TechBytes 4 May 2017

Introduction to RDF

Introducing (RDF) that is made of 3-part subject, predicate, object statements called triples. The big shift for libraries is going from managing MARC records to managing RDF triples

Linked Data in libraries is constructed using Resource Description Framework (RDF) graphs, a type of directed graphs, where the nodes are made up of either IRI (international resource indicator i.e. URLs or URIs), blank nodes (a type of identifier placeholder in a RDF graph), or literal values.

Originating with the World Wide Web Consortium (W3C) specifications, RDF graphs are built using three element statements called triples that model relationships between resources, IRIs, and descriptive information.

In a RDF triple, the first element is called a subject and represents a resource with the second element, the predicate, describing an aspect that connects to the third element, an object made up a value. One or more triples make up a RDF graph.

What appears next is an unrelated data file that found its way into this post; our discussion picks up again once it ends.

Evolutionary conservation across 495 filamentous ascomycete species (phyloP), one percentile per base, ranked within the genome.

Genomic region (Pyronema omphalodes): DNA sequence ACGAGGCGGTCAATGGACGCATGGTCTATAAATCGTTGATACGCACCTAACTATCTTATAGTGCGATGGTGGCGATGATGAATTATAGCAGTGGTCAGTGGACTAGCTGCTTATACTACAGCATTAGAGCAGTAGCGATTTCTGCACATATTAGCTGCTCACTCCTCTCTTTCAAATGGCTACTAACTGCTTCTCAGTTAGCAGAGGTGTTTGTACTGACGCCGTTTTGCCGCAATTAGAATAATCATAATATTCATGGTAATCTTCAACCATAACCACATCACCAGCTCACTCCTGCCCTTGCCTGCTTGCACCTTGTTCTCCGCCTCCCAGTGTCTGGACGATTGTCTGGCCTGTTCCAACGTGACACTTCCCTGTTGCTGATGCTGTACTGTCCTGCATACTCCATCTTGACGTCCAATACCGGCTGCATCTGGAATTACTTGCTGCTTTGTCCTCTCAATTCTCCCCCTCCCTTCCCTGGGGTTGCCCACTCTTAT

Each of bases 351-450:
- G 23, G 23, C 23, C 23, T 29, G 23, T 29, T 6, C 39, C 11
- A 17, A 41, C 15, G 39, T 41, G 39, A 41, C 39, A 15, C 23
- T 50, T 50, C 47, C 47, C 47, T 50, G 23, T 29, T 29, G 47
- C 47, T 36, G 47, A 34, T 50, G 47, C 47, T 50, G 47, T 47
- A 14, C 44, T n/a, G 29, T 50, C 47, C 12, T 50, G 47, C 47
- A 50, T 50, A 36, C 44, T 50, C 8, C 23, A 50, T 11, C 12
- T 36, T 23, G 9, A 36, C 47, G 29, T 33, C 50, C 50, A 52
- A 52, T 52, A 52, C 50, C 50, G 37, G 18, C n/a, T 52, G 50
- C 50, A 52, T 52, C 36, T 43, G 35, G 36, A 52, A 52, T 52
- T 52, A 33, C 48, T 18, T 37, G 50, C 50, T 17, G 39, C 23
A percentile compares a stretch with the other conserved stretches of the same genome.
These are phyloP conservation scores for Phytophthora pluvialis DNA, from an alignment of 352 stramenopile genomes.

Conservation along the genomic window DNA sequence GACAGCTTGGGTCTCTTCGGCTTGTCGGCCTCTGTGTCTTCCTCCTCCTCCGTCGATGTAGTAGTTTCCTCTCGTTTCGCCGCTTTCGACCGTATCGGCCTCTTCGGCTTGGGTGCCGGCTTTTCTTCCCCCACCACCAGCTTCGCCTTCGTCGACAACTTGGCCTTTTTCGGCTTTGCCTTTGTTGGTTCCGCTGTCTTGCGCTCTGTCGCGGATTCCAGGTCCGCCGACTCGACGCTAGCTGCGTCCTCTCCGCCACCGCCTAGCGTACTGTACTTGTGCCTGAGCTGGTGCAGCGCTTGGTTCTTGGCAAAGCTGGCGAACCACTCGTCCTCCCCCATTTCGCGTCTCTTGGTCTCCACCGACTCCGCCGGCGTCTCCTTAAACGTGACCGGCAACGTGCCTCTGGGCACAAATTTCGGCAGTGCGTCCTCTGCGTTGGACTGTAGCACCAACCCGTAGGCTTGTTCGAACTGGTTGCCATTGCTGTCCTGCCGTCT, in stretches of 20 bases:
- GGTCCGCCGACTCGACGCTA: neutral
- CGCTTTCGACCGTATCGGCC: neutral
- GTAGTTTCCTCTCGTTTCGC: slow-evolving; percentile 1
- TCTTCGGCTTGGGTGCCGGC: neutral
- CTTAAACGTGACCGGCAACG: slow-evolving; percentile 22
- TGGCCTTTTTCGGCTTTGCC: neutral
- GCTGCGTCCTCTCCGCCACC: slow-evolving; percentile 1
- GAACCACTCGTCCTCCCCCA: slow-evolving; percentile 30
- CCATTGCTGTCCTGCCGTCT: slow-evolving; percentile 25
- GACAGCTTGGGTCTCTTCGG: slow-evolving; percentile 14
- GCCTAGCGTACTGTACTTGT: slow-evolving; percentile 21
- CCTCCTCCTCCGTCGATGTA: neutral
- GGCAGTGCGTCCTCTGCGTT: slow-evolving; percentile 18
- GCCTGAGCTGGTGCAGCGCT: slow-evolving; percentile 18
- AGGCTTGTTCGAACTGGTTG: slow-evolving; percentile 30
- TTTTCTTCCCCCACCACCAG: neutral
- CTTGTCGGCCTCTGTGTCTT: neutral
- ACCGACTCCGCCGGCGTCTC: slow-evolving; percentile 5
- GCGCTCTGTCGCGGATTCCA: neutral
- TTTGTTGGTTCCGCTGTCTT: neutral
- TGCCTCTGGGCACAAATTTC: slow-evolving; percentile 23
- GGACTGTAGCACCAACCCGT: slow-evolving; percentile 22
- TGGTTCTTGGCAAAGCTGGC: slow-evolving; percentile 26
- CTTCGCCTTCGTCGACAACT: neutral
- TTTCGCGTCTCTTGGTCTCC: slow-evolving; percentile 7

Subjects must be either an IRI or a blank node and represents the resource or entity



A relationship between the subject and object is a predicate, also called a property. A predicate can only be an IRI.


  • <>
  • <>
  • <>


Object must be either an IRI, blank node, or literal value.


Example RDF Graph in Turtle Serialization

@prefix bf: <> .
@prefix owl: <> .
@prefix rdf: <> .
@prefix rdfs: <> .
@prefix schema: <> .
@prefix xml: <> .
@prefix xsd: <> .

<> a schema:CollegeOrUniversity ;
    rdfs:label "University of Denver"@en ;
    schema:department [ a bf:Organization ;
            rdfs:label "Library and Information Science"@en ;
            bf:subject <> ;
            owl:sameAs <> ] .